|Species||Coast Redwood (Sequoia sempervirens)|
|Location||Leggett, California, US|
|Date seeded||Approximately 400 BC|
||This article may lack focus or may be about more than one topic. (January 2017)|
The Chandelier Tree in Drive-Thru Tree Park is 276-foot (84 m) tall coast redwood tree in Leggett, California with a 6-foot (1.8 m) wide by 6-foot-9-inch (2.06 m) high hole cut through its base to allow a car to drive through. Its base measures 16 ft (4.9 m) diameter at breast height (chest-high). The sign claims 315 ft. high and 21 ft. wide, but a Certified Arborist experienced with tallest redwoods, using a laser rangefinder, measured the tree as 276 ft. high and 16 ft. diameter. The name "Chandelier Tree" comes from its unique limbs that resemble a chandelier. The limbs, which measure from 4 to 7 ft (1.2 to 2.1 m) in diameter, begin 100 ft (30 m) above the ground. The tree is believed to have been carved in the early 1930s by Charlie Underwood.
A vintage postcard of the Chandelier Tree was shown during the opening credits of National Lampoon's Vacation.
Other tunnel trees
A number of big trees in California had tunnels dug through them in the late 1800s and early 1900s. The tunnel allowed tourists to drive, bike, or walk through the tree. The tunneling inflicted severe damage to the health and strength of the trees. The tunnels were cut to stimulate automobile tourism; the cutters did not know or care about the profound damage they were inflicting on the trees. Because of the damaging effects of carving through trees, the trend of creating tunnel trees has long passed.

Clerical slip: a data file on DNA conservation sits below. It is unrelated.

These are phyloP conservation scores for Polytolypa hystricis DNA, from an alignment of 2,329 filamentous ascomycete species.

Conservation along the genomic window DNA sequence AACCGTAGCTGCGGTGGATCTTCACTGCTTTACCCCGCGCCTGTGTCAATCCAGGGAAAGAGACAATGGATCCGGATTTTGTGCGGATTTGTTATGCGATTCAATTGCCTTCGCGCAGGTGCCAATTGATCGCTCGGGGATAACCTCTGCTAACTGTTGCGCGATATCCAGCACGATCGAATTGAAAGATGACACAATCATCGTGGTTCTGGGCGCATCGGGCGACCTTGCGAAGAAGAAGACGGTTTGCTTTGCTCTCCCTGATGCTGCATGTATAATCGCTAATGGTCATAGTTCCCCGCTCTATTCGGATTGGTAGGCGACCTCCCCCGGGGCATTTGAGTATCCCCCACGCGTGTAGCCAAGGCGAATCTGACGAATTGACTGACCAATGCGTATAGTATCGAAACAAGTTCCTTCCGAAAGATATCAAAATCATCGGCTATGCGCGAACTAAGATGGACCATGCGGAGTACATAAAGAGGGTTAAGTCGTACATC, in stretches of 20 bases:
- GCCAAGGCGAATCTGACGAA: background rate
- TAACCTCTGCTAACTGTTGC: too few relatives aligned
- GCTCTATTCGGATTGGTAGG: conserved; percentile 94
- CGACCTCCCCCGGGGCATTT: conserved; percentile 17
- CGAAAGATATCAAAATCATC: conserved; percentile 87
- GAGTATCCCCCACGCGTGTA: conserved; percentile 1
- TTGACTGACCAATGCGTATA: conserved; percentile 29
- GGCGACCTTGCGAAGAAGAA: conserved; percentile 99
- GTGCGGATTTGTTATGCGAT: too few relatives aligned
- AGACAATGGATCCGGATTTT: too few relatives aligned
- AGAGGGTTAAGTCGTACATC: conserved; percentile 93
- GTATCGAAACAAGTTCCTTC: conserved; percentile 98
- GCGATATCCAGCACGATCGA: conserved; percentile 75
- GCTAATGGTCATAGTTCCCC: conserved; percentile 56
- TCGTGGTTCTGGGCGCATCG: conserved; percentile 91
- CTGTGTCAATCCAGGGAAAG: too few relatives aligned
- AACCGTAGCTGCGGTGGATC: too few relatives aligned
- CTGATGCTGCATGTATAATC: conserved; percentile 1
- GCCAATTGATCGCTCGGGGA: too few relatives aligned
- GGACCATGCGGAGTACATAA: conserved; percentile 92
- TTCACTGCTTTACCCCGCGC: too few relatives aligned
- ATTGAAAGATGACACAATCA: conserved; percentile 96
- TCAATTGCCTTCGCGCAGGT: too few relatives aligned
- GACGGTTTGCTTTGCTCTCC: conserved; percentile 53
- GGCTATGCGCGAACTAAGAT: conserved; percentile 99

The two giant sequoia drive-through trees have both fallen:
- Wawona Tree fell in 1969 in Mariposa Grove, Yosemite National Park
- Pioneer Cabin Tree fell in 2017 in Calaveras Big Trees State Park
But two walk-through tunnel trees still stand:
- California Tunnel Tree in Mariposa Grove, Yosemite National Park. The California Tunnel Tree's passageway was dug in 1895 to allow horse-drawn stagecoaches to pass through the tree. Today, people can walk or bike through it.
- A dead tunnel tree in Tuolumne Grove, Yosemite National Park. The dead tunnel tree in Tuolumne Grove was the first standing sequoia to be tunneled.
- "Drive-Thru Tree Park". Retrieved 30 June 2013.
- "Just a few highlights of Drive-Thru Tree Park". Retrieved 16 June 2010.
- "Drive Through Redwoods. Drive Thru Redwood. Avenue of the Giants and Klamath. Leggett.".
- "Chandelier Tree". Retrieved 30 June 2013.
- "Where is the tree you can drive through?" (PDF). United States Forest Service. Retrieved January 10, 2017.
- Hilton, Spud (2016-06-17). "Original essays: Why they love the parks". San Francisco Chronicle. Retrieved 2017-01-09.
The iconic California Tunnel Tree, cut in 1895 to allow horse-drawn stages to pass through, at the Mariposa Grove of Giant Sequoias in Yosemite National Park.
- "The Myth of the Tree You Can Drive Through". National Park Service. Retrieved 2017-01-10.
[The Wawona Tree] was the second standing sequoia to be tunneled (the first, a dead tree, still stands in the Tuolumne Grove in Yosemite).
- "Destination drive through trees". OhRanger.com. Retrieved January 9, 2017.